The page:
The most famous case involving defamation laws was New York Times v. Sullivan (1964), in which the Supreme Court reversed a lower court ruling in favor of a Montgomery, Alabama city commissioner. He had sued The New York Times for liable over an advertisement made by civil rights leaders that he claimed had slandered him. It was a common tactic of public figures in the South against newspapers in the North to deter media coverage of the civil rights movement. In the Sullivan case, the Supreme Court ruled 9-0 to create a new legal standard to protect individuals and the media in both the dissemination of information and the expression of views on public policy. Its decision stated that it was not enough for a published assertion to be found wrong to be determined slanderous, since facts and views could remain in dispute. Proof of slander, especially against a public figure, would require one of three standards: intent of “actual malice,” prior knowledge of a claim's falsehood, or “reckless disregard” for the truth.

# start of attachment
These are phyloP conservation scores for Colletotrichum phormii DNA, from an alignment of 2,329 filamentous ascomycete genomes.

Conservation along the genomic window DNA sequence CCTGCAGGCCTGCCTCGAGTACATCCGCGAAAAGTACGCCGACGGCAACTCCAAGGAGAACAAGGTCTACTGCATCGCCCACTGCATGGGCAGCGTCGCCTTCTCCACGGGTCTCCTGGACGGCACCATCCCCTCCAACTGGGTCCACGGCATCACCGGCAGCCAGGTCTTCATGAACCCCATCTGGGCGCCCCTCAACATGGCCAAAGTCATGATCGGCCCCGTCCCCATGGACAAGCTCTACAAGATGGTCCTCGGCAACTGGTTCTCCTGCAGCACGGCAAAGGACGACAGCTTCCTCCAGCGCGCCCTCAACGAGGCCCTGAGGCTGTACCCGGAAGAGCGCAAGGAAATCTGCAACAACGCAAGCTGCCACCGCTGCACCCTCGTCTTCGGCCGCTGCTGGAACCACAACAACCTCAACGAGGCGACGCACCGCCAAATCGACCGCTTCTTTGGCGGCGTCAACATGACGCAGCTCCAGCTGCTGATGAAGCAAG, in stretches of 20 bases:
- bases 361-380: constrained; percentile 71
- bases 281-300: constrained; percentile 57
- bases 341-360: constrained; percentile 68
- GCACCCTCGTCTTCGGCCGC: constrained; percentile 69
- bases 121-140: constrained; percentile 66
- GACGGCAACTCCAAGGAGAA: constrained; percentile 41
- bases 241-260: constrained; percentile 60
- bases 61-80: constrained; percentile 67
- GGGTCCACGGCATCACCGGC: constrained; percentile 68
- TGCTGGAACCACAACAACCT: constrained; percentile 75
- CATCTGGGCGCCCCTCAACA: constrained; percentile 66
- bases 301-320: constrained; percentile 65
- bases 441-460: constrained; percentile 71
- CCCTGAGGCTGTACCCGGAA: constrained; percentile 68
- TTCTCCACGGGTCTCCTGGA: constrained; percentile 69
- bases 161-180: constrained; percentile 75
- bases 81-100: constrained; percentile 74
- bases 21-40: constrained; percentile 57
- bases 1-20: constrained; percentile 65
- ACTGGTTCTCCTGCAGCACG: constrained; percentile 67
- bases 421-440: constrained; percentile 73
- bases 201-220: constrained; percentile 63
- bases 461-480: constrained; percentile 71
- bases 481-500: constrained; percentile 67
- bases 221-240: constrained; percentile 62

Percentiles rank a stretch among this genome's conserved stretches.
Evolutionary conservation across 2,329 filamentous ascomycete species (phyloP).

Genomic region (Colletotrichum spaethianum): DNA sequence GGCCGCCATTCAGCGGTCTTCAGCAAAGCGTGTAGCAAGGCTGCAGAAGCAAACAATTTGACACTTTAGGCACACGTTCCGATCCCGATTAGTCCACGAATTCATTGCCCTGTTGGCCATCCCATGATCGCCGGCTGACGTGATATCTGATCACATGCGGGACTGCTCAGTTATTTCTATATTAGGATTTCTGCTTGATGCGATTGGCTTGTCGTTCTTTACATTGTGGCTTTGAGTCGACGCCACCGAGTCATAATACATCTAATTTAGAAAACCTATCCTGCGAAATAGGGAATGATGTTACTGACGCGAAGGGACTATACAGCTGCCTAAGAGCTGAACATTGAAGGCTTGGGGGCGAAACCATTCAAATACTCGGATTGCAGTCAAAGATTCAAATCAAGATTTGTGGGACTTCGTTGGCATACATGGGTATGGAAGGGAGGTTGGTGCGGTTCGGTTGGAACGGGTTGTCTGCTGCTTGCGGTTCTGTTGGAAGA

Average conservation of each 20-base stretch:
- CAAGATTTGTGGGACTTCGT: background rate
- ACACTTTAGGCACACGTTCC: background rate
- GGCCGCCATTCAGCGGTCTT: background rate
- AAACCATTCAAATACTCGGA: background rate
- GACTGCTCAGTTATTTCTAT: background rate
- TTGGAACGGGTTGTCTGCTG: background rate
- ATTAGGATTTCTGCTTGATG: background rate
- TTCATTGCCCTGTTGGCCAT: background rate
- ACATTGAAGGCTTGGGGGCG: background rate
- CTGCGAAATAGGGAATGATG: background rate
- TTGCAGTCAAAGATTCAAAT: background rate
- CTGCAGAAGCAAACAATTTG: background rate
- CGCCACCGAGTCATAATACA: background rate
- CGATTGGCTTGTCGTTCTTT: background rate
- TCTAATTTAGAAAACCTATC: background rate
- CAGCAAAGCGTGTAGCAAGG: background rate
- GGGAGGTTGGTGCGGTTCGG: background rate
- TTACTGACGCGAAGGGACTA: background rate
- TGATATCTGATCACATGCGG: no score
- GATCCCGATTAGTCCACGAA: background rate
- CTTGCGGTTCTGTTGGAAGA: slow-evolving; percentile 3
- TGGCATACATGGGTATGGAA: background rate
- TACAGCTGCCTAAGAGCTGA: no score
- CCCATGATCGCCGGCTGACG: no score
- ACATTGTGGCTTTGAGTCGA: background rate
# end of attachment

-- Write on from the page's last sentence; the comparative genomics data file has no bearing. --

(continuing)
Similarly, until the mid-1950s, the US Supreme Court had upheld public and national security laws restricting speech. In Schenck v. United States (1919), Oliver Wendell Holmes wrote a majority opinion broadly upholding the powers of the executive branch to maintain public order. Holmes famously asserted that “The most stringent protection of free speech would not protect a man falsely shouting fire in a theater and causing a panic.” This frequently used example seems straightforward as a reason to restrict intentional acts of public disorder or violence. But Holmes’s opinion established an open-ended “clear and present danger” standard for restricting speech. In the case before Holmes, the plaintiff, Charles Schenck, was a Socialist convicted for distributing leaflets calling for World War I draftees to openly resist the draft. A case heard a year later, Abrams v. United States, convinced Holmes that the Court could easily abuse his standard. The majority upheld convictions against anarchists who distributed leaflets only expressing opposition against American involvement in World War I. In what became known as “The Great Dissent,” Holmes argued that his doctrine should be used in cases only when speech encouraged actions posing a “clear and present danger,” not to restrict expression of opinions or beliefs the state disagreed with. He wrote: “the ultimate good desired is better reached by free trade in ideas.”